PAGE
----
Two dollars is a princely sum in Kenya. But that’s what people there have to pay to charge their mobile phone at a charging station—sometimes just an old car battery on the side of the road. So, in yet another example of technology actually improving people’s lives (rather than just giving hipsters an opportunity to bump into other hipsters), two students have developed a bicycle-mounted charger. The idea, obviously, is that, as you peddle the bicycle around, your mobile phone’s battery charges.
It takes approximately one hour of peddling to fully charge a mobile phone’s battery. (It usually takes an hour to charge said battery using the side-of-the-road stand, too.) And because it costs nothing to charge, outside of the initial purchase, it should bring the convenience of mobile phone ownership to many more Kenyans.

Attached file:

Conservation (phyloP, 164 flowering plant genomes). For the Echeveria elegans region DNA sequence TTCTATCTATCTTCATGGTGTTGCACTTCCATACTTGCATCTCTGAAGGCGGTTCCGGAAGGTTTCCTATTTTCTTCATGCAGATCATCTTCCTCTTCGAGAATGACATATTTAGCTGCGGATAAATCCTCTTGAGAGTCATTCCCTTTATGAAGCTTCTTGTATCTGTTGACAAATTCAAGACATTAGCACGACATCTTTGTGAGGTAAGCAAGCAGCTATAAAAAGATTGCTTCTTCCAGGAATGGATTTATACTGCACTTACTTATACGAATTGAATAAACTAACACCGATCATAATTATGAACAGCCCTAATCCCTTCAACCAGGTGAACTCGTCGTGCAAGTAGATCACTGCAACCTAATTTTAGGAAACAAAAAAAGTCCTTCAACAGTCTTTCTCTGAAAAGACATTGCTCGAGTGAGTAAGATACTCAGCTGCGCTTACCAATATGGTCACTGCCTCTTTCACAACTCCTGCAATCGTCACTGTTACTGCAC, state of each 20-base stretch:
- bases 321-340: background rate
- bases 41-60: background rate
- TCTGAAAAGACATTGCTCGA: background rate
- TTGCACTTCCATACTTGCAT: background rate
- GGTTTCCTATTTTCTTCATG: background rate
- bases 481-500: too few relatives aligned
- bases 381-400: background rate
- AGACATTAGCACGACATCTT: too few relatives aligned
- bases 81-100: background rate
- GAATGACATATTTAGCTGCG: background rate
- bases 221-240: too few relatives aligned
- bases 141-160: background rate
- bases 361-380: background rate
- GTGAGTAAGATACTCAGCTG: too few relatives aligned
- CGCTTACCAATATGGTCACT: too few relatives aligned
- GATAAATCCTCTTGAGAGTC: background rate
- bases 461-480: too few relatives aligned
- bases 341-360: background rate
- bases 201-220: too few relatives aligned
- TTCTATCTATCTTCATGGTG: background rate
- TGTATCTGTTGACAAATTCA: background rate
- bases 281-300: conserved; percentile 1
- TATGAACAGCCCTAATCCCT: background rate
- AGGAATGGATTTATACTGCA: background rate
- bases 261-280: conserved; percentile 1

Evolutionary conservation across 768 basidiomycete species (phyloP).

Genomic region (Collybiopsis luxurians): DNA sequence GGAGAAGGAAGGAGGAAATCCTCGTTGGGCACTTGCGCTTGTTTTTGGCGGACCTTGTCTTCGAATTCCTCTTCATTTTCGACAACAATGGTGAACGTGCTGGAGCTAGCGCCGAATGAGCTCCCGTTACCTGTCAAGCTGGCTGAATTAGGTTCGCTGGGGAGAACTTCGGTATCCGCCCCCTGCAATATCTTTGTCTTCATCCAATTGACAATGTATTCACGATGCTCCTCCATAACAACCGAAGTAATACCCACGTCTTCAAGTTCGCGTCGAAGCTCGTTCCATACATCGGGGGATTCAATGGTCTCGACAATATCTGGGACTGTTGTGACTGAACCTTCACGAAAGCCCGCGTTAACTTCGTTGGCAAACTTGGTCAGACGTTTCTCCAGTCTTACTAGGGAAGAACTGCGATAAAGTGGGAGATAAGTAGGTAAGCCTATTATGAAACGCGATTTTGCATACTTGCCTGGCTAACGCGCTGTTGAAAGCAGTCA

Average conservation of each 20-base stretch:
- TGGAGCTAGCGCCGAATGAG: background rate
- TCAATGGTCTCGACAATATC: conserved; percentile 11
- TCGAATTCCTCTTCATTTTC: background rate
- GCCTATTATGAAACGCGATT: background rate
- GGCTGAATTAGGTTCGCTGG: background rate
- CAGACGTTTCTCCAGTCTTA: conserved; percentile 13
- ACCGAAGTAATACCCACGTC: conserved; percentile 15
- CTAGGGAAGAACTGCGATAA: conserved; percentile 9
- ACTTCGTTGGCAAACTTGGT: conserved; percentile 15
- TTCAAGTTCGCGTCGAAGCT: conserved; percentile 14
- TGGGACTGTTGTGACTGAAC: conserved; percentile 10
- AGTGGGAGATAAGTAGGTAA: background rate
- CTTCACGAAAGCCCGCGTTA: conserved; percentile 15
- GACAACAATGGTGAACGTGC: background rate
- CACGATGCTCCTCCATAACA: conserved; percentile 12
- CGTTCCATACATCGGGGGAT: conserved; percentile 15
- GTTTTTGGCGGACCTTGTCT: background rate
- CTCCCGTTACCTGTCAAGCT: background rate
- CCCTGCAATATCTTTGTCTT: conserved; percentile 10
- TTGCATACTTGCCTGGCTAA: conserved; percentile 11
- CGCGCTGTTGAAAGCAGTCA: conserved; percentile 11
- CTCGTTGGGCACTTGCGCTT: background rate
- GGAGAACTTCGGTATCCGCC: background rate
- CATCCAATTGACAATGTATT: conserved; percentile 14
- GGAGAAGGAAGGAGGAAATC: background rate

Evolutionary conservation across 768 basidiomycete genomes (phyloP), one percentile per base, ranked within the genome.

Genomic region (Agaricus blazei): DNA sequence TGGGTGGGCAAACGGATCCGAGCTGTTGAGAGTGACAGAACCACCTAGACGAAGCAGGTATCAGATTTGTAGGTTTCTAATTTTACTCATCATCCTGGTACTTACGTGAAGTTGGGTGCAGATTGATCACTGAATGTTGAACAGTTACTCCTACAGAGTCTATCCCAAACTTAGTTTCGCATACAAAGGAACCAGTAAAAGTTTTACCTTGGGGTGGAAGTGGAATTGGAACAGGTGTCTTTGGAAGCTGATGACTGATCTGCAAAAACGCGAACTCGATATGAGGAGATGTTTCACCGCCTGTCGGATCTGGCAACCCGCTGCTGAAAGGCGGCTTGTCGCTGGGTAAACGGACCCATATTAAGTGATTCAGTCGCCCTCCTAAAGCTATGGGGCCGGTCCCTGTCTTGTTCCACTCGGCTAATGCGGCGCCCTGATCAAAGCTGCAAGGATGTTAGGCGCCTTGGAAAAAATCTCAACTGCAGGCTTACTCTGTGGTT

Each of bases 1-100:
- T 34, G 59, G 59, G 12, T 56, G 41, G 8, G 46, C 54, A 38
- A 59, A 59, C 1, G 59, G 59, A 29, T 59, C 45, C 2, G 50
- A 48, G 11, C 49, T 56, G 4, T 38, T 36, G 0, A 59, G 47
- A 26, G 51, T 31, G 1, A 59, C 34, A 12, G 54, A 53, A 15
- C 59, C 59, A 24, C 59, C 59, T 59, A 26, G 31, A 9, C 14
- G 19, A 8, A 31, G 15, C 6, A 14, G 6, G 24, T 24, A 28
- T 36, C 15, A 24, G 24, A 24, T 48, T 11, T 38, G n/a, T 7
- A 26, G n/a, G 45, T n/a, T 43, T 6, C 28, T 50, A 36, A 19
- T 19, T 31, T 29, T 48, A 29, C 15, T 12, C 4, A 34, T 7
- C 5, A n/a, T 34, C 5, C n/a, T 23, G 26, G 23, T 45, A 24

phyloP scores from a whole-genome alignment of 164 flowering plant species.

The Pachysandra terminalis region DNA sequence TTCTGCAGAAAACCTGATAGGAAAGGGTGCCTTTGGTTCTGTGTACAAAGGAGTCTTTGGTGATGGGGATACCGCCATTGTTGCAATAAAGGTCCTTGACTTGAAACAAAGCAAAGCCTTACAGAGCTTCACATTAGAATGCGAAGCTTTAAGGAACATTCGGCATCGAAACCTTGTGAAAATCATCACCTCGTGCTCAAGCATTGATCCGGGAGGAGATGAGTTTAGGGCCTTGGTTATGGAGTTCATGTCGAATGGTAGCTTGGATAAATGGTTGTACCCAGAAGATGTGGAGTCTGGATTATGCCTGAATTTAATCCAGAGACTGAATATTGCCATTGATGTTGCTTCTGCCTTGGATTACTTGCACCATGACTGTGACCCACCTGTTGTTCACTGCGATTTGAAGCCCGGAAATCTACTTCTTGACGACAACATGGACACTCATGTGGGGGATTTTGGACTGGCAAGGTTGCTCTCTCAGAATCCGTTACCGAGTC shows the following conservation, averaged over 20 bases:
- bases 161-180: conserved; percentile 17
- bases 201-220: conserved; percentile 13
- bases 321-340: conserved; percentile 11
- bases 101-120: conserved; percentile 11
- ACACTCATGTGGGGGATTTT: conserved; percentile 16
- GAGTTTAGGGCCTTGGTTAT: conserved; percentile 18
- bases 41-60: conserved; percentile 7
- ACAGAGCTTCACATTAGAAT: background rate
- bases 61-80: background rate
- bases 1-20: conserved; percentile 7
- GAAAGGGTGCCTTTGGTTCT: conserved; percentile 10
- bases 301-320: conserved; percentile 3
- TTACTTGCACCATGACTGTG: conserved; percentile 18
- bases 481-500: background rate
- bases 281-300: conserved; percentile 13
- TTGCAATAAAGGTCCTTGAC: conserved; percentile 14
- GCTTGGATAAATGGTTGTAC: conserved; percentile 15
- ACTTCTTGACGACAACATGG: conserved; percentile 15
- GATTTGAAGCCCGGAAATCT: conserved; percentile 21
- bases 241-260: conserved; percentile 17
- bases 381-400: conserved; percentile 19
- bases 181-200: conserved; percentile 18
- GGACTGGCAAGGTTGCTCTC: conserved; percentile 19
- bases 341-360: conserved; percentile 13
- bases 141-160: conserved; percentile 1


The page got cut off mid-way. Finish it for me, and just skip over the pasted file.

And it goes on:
Not that they need help. In the year 2000, there were 200,000 mobile phones in the country. Today, there’s 17.5 million mobile phones out there, out of a population of 38.5 million.
This device works because bicycles in Kenya are often sold with an attached generator, usually used to power headlights. Rearrange some odds and ends, and the generator then powers the mobile phone battery charger.
So far, only two have been made, but an NGO has put in an order for 15 of them, to see how well they’ll catch on in rural locations.